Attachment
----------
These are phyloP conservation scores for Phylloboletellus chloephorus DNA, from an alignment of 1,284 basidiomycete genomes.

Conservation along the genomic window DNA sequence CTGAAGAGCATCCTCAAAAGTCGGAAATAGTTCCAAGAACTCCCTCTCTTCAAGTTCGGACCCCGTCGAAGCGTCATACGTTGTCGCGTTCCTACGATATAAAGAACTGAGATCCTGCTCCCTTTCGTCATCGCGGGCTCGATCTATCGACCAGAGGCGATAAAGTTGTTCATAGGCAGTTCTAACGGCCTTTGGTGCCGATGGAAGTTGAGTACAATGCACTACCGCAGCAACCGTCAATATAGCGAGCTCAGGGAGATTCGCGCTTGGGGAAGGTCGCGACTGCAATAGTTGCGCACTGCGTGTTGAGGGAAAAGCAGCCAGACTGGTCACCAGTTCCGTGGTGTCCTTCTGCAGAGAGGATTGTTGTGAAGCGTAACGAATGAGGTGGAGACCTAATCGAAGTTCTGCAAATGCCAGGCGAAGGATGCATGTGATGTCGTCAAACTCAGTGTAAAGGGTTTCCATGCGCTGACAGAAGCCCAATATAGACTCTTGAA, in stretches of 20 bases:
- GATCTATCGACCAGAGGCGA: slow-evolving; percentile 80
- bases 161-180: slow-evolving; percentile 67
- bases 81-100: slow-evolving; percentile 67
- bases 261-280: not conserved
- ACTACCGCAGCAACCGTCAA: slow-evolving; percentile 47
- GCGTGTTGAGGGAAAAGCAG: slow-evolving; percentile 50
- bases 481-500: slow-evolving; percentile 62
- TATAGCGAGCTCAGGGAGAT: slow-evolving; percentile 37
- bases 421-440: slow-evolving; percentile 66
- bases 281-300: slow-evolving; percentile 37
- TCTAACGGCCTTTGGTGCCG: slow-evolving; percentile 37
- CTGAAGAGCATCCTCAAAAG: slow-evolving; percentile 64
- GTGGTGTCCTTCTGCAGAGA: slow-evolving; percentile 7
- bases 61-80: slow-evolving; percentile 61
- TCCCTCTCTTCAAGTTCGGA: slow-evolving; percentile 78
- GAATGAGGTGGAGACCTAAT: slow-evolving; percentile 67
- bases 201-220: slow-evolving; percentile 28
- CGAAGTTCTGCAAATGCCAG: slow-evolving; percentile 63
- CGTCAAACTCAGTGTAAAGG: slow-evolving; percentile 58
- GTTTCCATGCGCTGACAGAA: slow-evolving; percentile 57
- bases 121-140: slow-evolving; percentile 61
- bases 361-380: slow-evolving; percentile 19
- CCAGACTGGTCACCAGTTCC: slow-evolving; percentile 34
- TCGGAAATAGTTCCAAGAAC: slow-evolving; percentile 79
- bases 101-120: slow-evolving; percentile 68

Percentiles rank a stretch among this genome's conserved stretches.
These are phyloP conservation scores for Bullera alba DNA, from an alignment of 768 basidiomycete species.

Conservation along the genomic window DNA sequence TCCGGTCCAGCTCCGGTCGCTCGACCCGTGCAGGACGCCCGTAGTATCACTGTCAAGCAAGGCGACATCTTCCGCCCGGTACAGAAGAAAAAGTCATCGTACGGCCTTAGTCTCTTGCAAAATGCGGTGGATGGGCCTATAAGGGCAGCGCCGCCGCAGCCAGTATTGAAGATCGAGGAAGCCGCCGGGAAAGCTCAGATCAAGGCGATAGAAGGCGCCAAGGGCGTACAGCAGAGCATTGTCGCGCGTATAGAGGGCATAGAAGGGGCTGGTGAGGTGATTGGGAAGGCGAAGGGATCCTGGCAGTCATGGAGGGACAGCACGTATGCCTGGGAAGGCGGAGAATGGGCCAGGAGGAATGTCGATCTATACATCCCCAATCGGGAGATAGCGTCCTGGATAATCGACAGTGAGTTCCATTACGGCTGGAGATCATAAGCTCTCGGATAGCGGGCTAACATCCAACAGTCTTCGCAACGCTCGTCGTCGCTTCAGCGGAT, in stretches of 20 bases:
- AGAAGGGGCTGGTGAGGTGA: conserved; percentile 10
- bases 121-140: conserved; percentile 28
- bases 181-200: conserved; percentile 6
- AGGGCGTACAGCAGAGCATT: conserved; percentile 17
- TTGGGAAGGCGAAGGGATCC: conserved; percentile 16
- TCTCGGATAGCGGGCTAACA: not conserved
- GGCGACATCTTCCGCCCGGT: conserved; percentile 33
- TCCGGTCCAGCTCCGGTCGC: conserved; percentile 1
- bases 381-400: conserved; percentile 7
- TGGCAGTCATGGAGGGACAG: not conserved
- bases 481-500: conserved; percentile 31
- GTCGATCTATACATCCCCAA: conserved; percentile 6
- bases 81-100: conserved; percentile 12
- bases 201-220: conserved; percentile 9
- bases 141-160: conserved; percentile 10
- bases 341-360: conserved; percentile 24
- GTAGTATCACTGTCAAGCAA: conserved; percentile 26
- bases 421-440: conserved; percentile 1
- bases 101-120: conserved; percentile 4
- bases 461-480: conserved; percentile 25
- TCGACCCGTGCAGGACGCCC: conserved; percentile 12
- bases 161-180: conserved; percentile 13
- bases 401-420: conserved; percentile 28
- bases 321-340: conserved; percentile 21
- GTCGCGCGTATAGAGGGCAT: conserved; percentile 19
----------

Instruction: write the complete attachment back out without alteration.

These are phyloP conservation scores for Phylloboletellus chloephorus DNA, from an alignment of 1,284 basidiomycete genomes.

Conservation along the genomic window DNA sequence CTGAAGAGCATCCTCAAAAGTCGGAAATAGTTCCAAGAACTCCCTCTCTTCAAGTTCGGACCCCGTCGAAGCGTCATACGTTGTCGCGTTCCTACGATATAAAGAACTGAGATCCTGCTCCCTTTCGTCATCGCGGGCTCGATCTATCGACCAGAGGCGATAAAGTTGTTCATAGGCAGTTCTAACGGCCTTTGGTGCCGATGGAAGTTGAGTACAATGCACTACCGCAGCAACCGTCAATATAGCGAGCTCAGGGAGATTCGCGCTTGGGGAAGGTCGCGACTGCAATAGTTGCGCACTGCGTGTTGAGGGAAAAGCAGCCAGACTGGTCACCAGTTCCGTGGTGTCCTTCTGCAGAGAGGATTGTTGTGAAGCGTAACGAATGAGGTGGAGACCTAATCGAAGTTCTGCAAATGCCAGGCGAAGGATGCATGTGATGTCGTCAAACTCAGTGTAAAGGGTTTCCATGCGCTGACAGAAGCCCAATATAGACTCTTGAA, in stretches of 20 bases:
- GATCTATCGACCAGAGGCGA: slow-evolving; percentile 80
- bases 161-180: slow-evolving; percentile 67
- bases 81-100: slow-evolving; percentile 67
- bases 261-280: not conserved
- ACTACCGCAGCAACCGTCAA: slow-evolving; percentile 47
- GCGTGTTGAGGGAAAAGCAG: slow-evolving; percentile 50
- bases 481-500: slow-evolving; percentile 62
- TATAGCGAGCTCAGGGAGAT: slow-evolving; percentile 37
- bases 421-440: slow-evolving; percentile 66
- bases 281-300: slow-evolving; percentile 37
- TCTAACGGCCTTTGGTGCCG: slow-evolving; percentile 37
- CTGAAGAGCATCCTCAAAAG: slow-evolving; percentile 64
- GTGGTGTCCTTCTGCAGAGA: slow-evolving; percentile 7
- bases 61-80: slow-evolving; percentile 61
- TCCCTCTCTTCAAGTTCGGA: slow-evolving; percentile 78
- GAATGAGGTGGAGACCTAAT: slow-evolving; percentile 67
- bases 201-220: slow-evolving; percentile 28
- CGAAGTTCTGCAAATGCCAG: slow-evolving; percentile 63
- CGTCAAACTCAGTGTAAAGG: slow-evolving; percentile 58
- GTTTCCATGCGCTGACAGAA: slow-evolving; percentile 57
- bases 121-140: slow-evolving; percentile 61
- bases 361-380: slow-evolving; percentile 19
- CCAGACTGGTCACCAGTTCC: slow-evolving; percentile 34
- TCGGAAATAGTTCCAAGAAC: slow-evolving; percentile 79
- bases 101-120: slow-evolving; percentile 68

Percentiles rank a stretch among this genome's conserved stretches.
These are phyloP conservation scores for Bullera alba DNA, from an alignment of 768 basidiomycete species.

Conservation along the genomic window DNA sequence TCCGGTCCAGCTCCGGTCGCTCGACCCGTGCAGGACGCCCGTAGTATCACTGTCAAGCAAGGCGACATCTTCCGCCCGGTACAGAAGAAAAAGTCATCGTACGGCCTTAGTCTCTTGCAAAATGCGGTGGATGGGCCTATAAGGGCAGCGCCGCCGCAGCCAGTATTGAAGATCGAGGAAGCCGCCGGGAAAGCTCAGATCAAGGCGATAGAAGGCGCCAAGGGCGTACAGCAGAGCATTGTCGCGCGTATAGAGGGCATAGAAGGGGCTGGTGAGGTGATTGGGAAGGCGAAGGGATCCTGGCAGTCATGGAGGGACAGCACGTATGCCTGGGAAGGCGGAGAATGGGCCAGGAGGAATGTCGATCTATACATCCCCAATCGGGAGATAGCGTCCTGGATAATCGACAGTGAGTTCCATTACGGCTGGAGATCATAAGCTCTCGGATAGCGGGCTAACATCCAACAGTCTTCGCAACGCTCGTCGTCGCTTCAGCGGAT, in stretches of 20 bases:
- AGAAGGGGCTGGTGAGGTGA: conserved; percentile 10
- bases 121-140: conserved; percentile 28
- bases 181-200: conserved; percentile 6
- AGGGCGTACAGCAGAGCATT: conserved; percentile 17
- TTGGGAAGGCGAAGGGATCC: conserved; percentile 16
- TCTCGGATAGCGGGCTAACA: not conserved
- GGCGACATCTTCCGCCCGGT: conserved; percentile 33
- TCCGGTCCAGCTCCGGTCGC: conserved; percentile 1
- bases 381-400: conserved; percentile 7
- TGGCAGTCATGGAGGGACAG: not conserved
- bases 481-500: conserved; percentile 31
- GTCGATCTATACATCCCCAA: conserved; percentile 6
- bases 81-100: conserved; percentile 12
- bases 201-220: conserved; percentile 9
- bases 141-160: conserved; percentile 10
- bases 341-360: conserved; percentile 24
- GTAGTATCACTGTCAAGCAA: conserved; percentile 26
- bases 421-440: conserved; percentile 1
- bases 101-120: conserved; percentile 4
- bases 461-480: conserved; percentile 25
- TCGACCCGTGCAGGACGCCC: conserved; percentile 12
- bases 161-180: conserved; percentile 13
- bases 401-420: conserved; percentile 28
- bases 321-340: conserved; percentile 21
- GTCGCGCGTATAGAGGGCAT: conserved; percentile 19